We humans do this weird thing.
When my adorable dog Willoughby wants something, he wants it. He doesn’t check, first, whether we want him to want it. He doesn’t wait to see if we’re okay with him wanting it. He doesn’t try to align his deepest desires with what he supposes that we may want him to want. He doesn’t try to guess what our vision of the perfect-Willoughby would want. He doesn’t worry that if he wants the thing, we won’t love him anymore. He just . . . wants it. This doesn’t mean he gets everything he wants, but he certainly doesn’t pretend to be not-Willoughby all the time. He just is Willoughby and Willoughby wants what he wants–especially if its edible.
We humans aren’t always quite that clever. Or maybe we’re too clever.
We humans do this weird thing where we suppress our actual desires.
Again, it’s probably best that we don’t actually take everything we want. After all, devouring two-and-a-half pounds of the kitchen garbage didn’t end up making Willoughby quite as happy as he thought it would.
But there’s a difference between self-control and self-supprression.
A bunch, if not most . . . if not all . . . of us do it–in some way or another, at one time or another. Some of us self-suppress consciously, some of us subconsciously.
It sounds something like this:
But what will this friend think?
Does that friend need me to be different?
Is it normal enough to feel this way?
Will this disappoint my family?
Will that friend feel let down?
Ask yourself . . .
. . . The things you say “yes” to in your day-to-day life . . . are they you things? Or are they that-friend things? Are they my-family things? Normal or expected things?
. . . If you felt 100% free from what your people have come to expect from you, would you still be doing or saying or choosing or pursuing the things you are?
. . . Do you sometimes catch yourself making a decision based on a hope to impress an important person in your life? Or not disappoint them? Even when deep in your gut you know you’re not being honest about what you want?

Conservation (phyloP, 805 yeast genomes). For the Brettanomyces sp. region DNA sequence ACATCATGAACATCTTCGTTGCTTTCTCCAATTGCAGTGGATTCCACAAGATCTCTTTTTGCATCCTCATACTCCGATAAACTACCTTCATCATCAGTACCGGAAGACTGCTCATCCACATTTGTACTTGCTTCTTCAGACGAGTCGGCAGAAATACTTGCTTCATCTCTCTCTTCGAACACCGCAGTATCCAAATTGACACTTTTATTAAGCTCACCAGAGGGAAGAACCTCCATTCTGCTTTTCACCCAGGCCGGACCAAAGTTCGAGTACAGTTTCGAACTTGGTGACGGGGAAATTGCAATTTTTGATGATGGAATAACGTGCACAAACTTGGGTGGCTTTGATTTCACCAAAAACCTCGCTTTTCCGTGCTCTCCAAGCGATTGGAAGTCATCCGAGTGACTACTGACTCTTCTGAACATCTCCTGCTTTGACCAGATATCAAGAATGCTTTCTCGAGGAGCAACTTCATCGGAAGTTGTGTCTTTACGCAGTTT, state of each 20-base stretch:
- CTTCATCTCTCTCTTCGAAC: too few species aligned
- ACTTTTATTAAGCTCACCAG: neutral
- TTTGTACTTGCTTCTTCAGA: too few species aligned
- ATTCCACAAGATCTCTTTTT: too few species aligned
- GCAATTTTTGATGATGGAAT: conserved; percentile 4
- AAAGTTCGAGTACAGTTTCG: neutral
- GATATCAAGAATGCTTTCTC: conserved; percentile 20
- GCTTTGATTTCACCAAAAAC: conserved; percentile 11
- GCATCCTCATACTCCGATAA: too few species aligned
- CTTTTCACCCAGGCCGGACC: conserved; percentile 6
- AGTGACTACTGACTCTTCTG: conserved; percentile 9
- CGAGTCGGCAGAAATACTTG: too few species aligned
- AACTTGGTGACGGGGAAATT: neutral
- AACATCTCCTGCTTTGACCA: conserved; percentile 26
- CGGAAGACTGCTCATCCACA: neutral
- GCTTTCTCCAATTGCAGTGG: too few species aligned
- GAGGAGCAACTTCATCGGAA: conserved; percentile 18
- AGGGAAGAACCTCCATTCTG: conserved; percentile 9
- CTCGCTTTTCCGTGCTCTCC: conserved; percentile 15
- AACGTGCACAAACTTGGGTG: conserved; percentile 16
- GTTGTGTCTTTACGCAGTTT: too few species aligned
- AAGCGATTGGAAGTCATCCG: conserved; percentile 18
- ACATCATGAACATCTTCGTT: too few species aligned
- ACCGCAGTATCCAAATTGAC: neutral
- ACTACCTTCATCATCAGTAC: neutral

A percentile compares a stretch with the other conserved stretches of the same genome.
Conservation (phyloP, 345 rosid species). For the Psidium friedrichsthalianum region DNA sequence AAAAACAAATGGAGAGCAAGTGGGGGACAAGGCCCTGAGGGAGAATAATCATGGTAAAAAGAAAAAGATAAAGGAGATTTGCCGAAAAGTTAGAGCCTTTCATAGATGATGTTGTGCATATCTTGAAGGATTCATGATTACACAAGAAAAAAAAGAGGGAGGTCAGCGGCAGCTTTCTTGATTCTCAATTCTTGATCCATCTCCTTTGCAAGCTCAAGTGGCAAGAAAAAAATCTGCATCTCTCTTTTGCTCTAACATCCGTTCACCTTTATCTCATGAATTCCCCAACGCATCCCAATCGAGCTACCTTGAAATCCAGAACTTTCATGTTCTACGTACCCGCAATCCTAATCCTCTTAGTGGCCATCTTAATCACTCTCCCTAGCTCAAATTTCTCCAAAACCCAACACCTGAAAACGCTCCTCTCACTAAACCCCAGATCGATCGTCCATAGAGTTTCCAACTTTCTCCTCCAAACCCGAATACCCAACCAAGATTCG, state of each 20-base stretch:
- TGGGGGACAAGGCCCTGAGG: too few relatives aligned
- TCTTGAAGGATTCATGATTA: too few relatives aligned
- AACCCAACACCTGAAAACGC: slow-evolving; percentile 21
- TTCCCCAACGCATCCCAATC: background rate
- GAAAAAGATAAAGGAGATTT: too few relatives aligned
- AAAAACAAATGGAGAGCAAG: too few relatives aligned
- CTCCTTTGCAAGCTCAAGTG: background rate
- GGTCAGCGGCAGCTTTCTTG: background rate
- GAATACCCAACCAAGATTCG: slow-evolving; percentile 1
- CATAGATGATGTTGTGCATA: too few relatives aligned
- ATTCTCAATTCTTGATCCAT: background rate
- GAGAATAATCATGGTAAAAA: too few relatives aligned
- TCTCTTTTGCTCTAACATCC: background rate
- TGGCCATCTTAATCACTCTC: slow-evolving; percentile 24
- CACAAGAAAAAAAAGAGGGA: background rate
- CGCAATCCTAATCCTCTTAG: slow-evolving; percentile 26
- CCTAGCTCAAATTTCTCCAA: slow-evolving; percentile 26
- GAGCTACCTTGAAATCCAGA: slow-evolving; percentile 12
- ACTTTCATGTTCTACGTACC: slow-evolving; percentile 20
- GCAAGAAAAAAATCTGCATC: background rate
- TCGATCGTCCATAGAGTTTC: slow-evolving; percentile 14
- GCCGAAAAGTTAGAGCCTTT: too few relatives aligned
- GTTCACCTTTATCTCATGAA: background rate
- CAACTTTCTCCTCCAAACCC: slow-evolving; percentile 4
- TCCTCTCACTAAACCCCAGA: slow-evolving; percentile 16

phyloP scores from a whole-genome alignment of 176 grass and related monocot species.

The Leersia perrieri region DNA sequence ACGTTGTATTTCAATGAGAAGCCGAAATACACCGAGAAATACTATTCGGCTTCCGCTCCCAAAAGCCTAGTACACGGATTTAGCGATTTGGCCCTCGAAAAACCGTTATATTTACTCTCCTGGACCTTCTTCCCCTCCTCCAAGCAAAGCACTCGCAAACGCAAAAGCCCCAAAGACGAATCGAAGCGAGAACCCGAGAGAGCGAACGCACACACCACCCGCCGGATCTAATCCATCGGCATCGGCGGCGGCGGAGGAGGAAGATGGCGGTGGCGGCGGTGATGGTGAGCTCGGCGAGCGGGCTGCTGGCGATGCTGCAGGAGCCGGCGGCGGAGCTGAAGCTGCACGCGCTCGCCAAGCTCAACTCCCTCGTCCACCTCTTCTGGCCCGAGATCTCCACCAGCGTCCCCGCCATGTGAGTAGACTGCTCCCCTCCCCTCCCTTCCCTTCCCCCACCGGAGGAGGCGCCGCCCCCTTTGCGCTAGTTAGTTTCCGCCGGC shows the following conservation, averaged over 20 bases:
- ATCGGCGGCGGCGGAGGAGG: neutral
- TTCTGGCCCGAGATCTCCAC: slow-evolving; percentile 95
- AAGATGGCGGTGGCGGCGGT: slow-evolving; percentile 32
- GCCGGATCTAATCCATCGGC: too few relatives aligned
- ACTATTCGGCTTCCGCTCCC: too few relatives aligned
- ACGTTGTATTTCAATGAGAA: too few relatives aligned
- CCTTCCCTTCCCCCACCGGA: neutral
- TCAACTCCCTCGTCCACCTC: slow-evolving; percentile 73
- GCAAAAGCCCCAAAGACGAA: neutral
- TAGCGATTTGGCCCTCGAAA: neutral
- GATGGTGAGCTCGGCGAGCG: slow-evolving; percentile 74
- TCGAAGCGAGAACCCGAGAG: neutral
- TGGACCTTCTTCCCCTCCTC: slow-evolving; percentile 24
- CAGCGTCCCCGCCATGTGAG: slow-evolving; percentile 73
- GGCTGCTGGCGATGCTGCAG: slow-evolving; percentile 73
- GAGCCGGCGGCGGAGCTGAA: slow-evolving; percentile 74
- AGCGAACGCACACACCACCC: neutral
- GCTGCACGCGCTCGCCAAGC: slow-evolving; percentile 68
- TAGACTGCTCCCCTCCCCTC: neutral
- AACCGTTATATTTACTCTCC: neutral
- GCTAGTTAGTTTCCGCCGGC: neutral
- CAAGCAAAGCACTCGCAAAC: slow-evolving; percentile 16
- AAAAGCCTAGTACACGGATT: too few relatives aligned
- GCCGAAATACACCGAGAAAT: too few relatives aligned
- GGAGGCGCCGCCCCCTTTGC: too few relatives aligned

. . . Do you feel yourself pulled into dishonest yeses, because your person or your people need a version of you that’s not really you?
For some of us, I think this tendency is rooted in an unconscious belief that we are less important than others.
For some of us, I think it’s actually (or also) rooted in this quiet suspicion that we will lose people if we don’t live for them. That we will only be loved if we align our wants and decisions and priorities with what people in our lives would love to see us choose.
So 15-year-old kids turn into 40-year-olds in a career they wanted because their parents wanted them to want it only to discover they don’t actually want it.
And busy busy people cram even more things into their schedules only to realize that they still spend zero minutes each week on the things that actually spark passion inside them.
And you and I agree to be in positions where people are counting on us for something that we’re not admitting is bleeding us dry, and we can’t imagine backing out because that is not what those people want or need from us.
And the days turn into weeks, turn into months, turn into years.
And all the while, if Willoughby doesn’t want a bath, he doesn’t want a bath, and if he does want a bite of our steak, he does want a bite of our steak, and there is zero pressure in his mind to pretend he feels differently.
He just gets to be Willoughby.
What if you just let yourself be you?
Would life be different?
So how can you get more honest with yourself today? Whose life have you been living? What voices can you let go of today? What deep desire can you connect with today? How can you be truly you today?
Good luck friend!